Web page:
Spellcaster takes place four months after seventeen year old Emma Conner and her soul mate Brendan Salinger broke a curse that had plagued the couple for centuries in Spellbound. Emma has been keeping herself pretty busy by working after school in the library, taking witch classes with her BFF Angelique, Kickboxing classes suggested by Brendan, as well as trying to maintain her grades and studying for the SAT prep.
Emma, though, is clearly having problems adjusting to the fact that she’s a reincarnated witch. Call it witches block if you like where she just can’t seem to get her magic spells to cooperate with her. She is still considered to be an outcast at her school Vincent Academy where the rich kids hang out and belittle those who aren't like them.
Almost immediately the story picks up on the fact that Emma has picked up a stalker who means to harm her and Brendan’s relationship because of the whole soul mater situation. Said stalker goes as far as setting up Brendan for drugs, attacking Emma on a field trip, hurting Emma’s cousin Ashley, and demanding that Emma give her blood to said stalker so that she can pray to her demon god.
Spellcaster centers a lot more on witchcraft than did Spellbound. After being put into one difficult situation after the other, Emma is forced to learn how to deal with her magical abilities and ending her block before those she loves end up badly hurt.
Emma is a much stronger lead character this time around than in Spellbound. She comes out of her shell, and ends up protecting herself and others from malevolent stalkers and school mates who think she’s nothing special. She realizes that she really loves Brendan, but doesn’t need his protection every single minute of the day.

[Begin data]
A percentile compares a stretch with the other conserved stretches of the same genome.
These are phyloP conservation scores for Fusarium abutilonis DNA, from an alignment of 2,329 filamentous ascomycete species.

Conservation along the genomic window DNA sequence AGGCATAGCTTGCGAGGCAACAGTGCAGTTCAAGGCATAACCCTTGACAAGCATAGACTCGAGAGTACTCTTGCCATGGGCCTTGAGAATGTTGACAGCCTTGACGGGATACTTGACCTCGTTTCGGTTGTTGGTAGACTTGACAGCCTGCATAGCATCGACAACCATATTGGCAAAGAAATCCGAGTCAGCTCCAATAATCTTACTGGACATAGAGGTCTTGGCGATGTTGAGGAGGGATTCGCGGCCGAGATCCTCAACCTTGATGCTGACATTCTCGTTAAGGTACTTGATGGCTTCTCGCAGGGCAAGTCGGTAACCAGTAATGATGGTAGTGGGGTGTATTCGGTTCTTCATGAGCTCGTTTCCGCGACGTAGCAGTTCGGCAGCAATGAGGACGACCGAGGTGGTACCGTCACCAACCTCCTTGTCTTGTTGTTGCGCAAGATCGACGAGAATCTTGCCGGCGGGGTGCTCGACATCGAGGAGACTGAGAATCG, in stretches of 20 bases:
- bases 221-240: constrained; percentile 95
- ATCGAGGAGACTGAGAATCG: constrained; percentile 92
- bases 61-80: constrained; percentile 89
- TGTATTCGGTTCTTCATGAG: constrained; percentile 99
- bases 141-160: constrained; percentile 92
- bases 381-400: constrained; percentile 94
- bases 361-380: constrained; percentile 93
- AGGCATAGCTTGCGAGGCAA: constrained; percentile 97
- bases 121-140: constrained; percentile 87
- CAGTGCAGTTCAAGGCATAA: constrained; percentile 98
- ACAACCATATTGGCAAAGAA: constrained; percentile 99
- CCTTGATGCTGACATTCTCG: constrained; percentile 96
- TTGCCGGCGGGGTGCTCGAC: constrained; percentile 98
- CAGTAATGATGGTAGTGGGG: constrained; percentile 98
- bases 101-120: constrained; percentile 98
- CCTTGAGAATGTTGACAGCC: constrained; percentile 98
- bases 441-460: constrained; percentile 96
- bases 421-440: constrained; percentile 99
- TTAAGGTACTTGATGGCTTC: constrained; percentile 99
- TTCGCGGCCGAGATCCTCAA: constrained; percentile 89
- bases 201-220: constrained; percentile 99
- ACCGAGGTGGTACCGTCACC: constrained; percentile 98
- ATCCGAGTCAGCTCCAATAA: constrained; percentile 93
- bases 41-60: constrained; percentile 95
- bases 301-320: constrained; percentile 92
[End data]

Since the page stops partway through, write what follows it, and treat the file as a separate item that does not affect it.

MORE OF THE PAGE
Angelique plays a more important in Spellcaster since she’s pretty much Emma’s only real source of learning how to do witchcraft and protecting herself from the stalker. It’s interesting to see how Shultz decided to do a little mending of fences between Angelique and Brendan when they both realize that Emma doesn’t need to be protected 24/7/365.
I found parts of the dialogue in Spellcaster to be a bit cheesy at times, but then I took a step away from the book and tried to put myself into the shoes of a 14-21 year old teenager who would be reading this book and not an adult who rolls her eyes everytime something silly happens. Ok, yes, I even found humor in different aspects of this story.
The love affair between Emma and Brendan is sweet, and Shultz doesn’t force sex into the equation even though Brendan has had his share of scores over the years and Emma is slowly coming to the realization that she wants to take the next step. It’s nice to be able to follow Emma around without wanting to smack her in the head from being a lame brained idiot.
Overall, for me this was better than the first book. The story made sense, the outcome was as expected but still left enough mysteries not to spoil it for me. Said stalker was pretty much outed at a crucial point in the story, and slowly picked up pace after that. Plus, for me, not having sex in this book really made a lot more sense than forcing the issue on the characters.
Releases March 27, 2012